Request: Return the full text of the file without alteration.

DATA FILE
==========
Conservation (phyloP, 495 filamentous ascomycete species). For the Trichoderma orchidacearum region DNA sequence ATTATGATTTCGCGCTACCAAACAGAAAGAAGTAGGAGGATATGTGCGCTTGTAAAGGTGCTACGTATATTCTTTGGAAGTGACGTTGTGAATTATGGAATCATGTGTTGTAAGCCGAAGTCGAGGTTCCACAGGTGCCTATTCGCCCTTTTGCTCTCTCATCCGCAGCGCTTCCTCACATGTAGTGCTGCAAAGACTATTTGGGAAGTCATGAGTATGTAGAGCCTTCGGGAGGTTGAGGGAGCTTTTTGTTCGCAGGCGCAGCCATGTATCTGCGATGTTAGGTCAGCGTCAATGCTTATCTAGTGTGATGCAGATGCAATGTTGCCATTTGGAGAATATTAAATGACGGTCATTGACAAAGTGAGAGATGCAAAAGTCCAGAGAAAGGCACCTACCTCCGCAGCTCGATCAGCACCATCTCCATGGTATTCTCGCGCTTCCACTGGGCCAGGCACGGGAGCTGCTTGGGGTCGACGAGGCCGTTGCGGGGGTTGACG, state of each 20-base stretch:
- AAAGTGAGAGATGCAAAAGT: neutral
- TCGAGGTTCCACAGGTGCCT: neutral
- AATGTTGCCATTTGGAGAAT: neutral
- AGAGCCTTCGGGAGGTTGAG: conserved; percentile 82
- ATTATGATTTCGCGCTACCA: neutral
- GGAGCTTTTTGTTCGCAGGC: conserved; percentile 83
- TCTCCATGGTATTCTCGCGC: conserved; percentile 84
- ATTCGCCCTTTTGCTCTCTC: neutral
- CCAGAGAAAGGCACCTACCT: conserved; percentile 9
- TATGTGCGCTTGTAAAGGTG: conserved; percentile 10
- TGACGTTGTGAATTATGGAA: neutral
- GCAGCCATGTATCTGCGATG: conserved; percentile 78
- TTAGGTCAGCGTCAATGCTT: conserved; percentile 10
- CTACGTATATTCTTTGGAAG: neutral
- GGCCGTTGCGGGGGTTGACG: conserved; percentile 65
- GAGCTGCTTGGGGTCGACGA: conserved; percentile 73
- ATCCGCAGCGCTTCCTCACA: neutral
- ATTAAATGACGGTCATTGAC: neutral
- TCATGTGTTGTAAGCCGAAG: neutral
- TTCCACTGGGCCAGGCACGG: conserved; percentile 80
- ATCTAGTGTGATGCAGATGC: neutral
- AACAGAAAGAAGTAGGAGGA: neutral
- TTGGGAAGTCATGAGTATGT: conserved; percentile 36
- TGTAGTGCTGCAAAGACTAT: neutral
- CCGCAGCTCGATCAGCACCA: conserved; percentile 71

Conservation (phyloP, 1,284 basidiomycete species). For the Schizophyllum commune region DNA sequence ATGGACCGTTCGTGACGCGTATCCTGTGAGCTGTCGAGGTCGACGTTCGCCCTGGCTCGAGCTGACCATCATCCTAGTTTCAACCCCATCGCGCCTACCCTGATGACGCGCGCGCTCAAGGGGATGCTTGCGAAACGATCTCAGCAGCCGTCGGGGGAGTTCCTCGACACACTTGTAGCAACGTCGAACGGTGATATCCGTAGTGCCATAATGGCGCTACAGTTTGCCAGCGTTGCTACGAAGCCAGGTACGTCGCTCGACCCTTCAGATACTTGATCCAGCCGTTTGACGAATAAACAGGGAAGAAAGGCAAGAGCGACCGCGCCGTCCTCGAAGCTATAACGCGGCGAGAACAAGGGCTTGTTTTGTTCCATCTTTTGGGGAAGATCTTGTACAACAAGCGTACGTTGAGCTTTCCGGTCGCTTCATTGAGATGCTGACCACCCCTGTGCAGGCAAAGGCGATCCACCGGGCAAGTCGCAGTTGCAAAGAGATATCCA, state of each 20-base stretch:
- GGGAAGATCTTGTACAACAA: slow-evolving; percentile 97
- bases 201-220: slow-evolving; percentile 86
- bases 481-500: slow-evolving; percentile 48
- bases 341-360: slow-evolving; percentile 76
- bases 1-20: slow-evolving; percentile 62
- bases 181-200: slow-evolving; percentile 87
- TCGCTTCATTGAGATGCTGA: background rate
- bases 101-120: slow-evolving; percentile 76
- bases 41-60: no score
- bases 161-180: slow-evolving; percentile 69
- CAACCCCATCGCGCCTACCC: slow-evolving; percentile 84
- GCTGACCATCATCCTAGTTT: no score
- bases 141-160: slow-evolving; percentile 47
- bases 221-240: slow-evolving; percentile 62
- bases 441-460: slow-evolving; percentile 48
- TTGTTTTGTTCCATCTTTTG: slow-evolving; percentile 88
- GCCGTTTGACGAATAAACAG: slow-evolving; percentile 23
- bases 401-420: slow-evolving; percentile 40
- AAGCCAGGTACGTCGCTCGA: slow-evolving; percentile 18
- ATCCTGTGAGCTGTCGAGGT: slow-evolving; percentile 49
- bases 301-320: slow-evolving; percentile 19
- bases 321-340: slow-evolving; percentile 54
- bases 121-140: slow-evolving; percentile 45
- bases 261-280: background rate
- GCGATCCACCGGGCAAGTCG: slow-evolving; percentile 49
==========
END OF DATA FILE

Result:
Conservation (phyloP, 495 filamentous ascomycete species). For the Trichoderma orchidacearum region DNA sequence ATTATGATTTCGCGCTACCAAACAGAAAGAAGTAGGAGGATATGTGCGCTTGTAAAGGTGCTACGTATATTCTTTGGAAGTGACGTTGTGAATTATGGAATCATGTGTTGTAAGCCGAAGTCGAGGTTCCACAGGTGCCTATTCGCCCTTTTGCTCTCTCATCCGCAGCGCTTCCTCACATGTAGTGCTGCAAAGACTATTTGGGAAGTCATGAGTATGTAGAGCCTTCGGGAGGTTGAGGGAGCTTTTTGTTCGCAGGCGCAGCCATGTATCTGCGATGTTAGGTCAGCGTCAATGCTTATCTAGTGTGATGCAGATGCAATGTTGCCATTTGGAGAATATTAAATGACGGTCATTGACAAAGTGAGAGATGCAAAAGTCCAGAGAAAGGCACCTACCTCCGCAGCTCGATCAGCACCATCTCCATGGTATTCTCGCGCTTCCACTGGGCCAGGCACGGGAGCTGCTTGGGGTCGACGAGGCCGTTGCGGGGGTTGACG, state of each 20-base stretch:
- AAAGTGAGAGATGCAAAAGT: neutral
- TCGAGGTTCCACAGGTGCCT: neutral
- AATGTTGCCATTTGGAGAAT: neutral
- AGAGCCTTCGGGAGGTTGAG: conserved; percentile 82
- ATTATGATTTCGCGCTACCA: neutral
- GGAGCTTTTTGTTCGCAGGC: conserved; percentile 83
- TCTCCATGGTATTCTCGCGC: conserved; percentile 84
- ATTCGCCCTTTTGCTCTCTC: neutral
- CCAGAGAAAGGCACCTACCT: conserved; percentile 9
- TATGTGCGCTTGTAAAGGTG: conserved; percentile 10
- TGACGTTGTGAATTATGGAA: neutral
- GCAGCCATGTATCTGCGATG: conserved; percentile 78
- TTAGGTCAGCGTCAATGCTT: conserved; percentile 10
- CTACGTATATTCTTTGGAAG: neutral
- GGCCGTTGCGGGGGTTGACG: conserved; percentile 65
- GAGCTGCTTGGGGTCGACGA: conserved; percentile 73
- ATCCGCAGCGCTTCCTCACA: neutral
- ATTAAATGACGGTCATTGAC: neutral
- TCATGTGTTGTAAGCCGAAG: neutral
- TTCCACTGGGCCAGGCACGG: conserved; percentile 80
- ATCTAGTGTGATGCAGATGC: neutral
- AACAGAAAGAAGTAGGAGGA: neutral
- TTGGGAAGTCATGAGTATGT: conserved; percentile 36
- TGTAGTGCTGCAAAGACTAT: neutral
- CCGCAGCTCGATCAGCACCA: conserved; percentile 71

Conservation (phyloP, 1,284 basidiomycete species). For the Schizophyllum commune region DNA sequence ATGGACCGTTCGTGACGCGTATCCTGTGAGCTGTCGAGGTCGACGTTCGCCCTGGCTCGAGCTGACCATCATCCTAGTTTCAACCCCATCGCGCCTACCCTGATGACGCGCGCGCTCAAGGGGATGCTTGCGAAACGATCTCAGCAGCCGTCGGGGGAGTTCCTCGACACACTTGTAGCAACGTCGAACGGTGATATCCGTAGTGCCATAATGGCGCTACAGTTTGCCAGCGTTGCTACGAAGCCAGGTACGTCGCTCGACCCTTCAGATACTTGATCCAGCCGTTTGACGAATAAACAGGGAAGAAAGGCAAGAGCGACCGCGCCGTCCTCGAAGCTATAACGCGGCGAGAACAAGGGCTTGTTTTGTTCCATCTTTTGGGGAAGATCTTGTACAACAAGCGTACGTTGAGCTTTCCGGTCGCTTCATTGAGATGCTGACCACCCCTGTGCAGGCAAAGGCGATCCACCGGGCAAGTCGCAGTTGCAAAGAGATATCCA, state of each 20-base stretch:
- GGGAAGATCTTGTACAACAA: slow-evolving; percentile 97
- bases 201-220: slow-evolving; percentile 86
- bases 481-500: slow-evolving; percentile 48
- bases 341-360: slow-evolving; percentile 76
- bases 1-20: slow-evolving; percentile 62
- bases 181-200: slow-evolving; percentile 87
- TCGCTTCATTGAGATGCTGA: background rate
- bases 101-120: slow-evolving; percentile 76
- bases 41-60: no score
- bases 161-180: slow-evolving; percentile 69
- CAACCCCATCGCGCCTACCC: slow-evolving; percentile 84
- GCTGACCATCATCCTAGTTT: no score
- bases 141-160: slow-evolving; percentile 47
- bases 221-240: slow-evolving; percentile 62
- bases 441-460: slow-evolving; percentile 48
- TTGTTTTGTTCCATCTTTTG: slow-evolving; percentile 88
- GCCGTTTGACGAATAAACAG: slow-evolving; percentile 23
- bases 401-420: slow-evolving; percentile 40
- AAGCCAGGTACGTCGCTCGA: slow-evolving; percentile 18
- ATCCTGTGAGCTGTCGAGGT: slow-evolving; percentile 49
- bases 301-320: slow-evolving; percentile 19
- bases 321-340: slow-evolving; percentile 54
- bases 121-140: slow-evolving; percentile 45
- bases 261-280: background rate
- GCGATCCACCGGGCAAGTCG: slow-evolving; percentile 49